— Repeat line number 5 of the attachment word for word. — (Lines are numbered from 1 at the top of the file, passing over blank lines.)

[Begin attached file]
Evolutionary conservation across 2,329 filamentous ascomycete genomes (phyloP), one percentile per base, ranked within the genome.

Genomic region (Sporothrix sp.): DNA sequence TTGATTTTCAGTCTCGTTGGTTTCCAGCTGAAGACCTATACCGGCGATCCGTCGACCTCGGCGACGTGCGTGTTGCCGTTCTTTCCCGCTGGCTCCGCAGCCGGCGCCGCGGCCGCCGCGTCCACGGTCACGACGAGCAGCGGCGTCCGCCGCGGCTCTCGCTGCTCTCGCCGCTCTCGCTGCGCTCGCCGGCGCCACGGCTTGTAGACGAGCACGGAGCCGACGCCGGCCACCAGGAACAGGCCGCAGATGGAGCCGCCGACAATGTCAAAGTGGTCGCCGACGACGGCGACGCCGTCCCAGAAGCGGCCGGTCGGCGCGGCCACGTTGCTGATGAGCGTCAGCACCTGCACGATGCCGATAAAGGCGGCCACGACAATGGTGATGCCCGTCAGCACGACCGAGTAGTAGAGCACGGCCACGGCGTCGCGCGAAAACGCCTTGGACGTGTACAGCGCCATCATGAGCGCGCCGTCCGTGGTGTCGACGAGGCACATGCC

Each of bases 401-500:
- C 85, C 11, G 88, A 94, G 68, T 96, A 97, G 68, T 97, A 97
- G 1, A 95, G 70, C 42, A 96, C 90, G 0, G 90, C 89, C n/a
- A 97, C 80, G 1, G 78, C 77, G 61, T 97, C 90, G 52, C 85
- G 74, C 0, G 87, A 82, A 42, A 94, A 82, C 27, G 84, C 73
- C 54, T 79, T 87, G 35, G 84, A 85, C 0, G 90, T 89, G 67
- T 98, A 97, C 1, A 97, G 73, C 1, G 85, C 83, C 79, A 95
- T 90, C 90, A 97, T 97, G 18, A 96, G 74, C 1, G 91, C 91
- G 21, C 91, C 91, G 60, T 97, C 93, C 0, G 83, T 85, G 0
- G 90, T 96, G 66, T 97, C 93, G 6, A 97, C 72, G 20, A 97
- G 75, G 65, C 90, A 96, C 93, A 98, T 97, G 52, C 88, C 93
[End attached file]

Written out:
- G 1, A 95, G 70, C 42, A 96, C 90, G 0, G 90, C 89, C n/a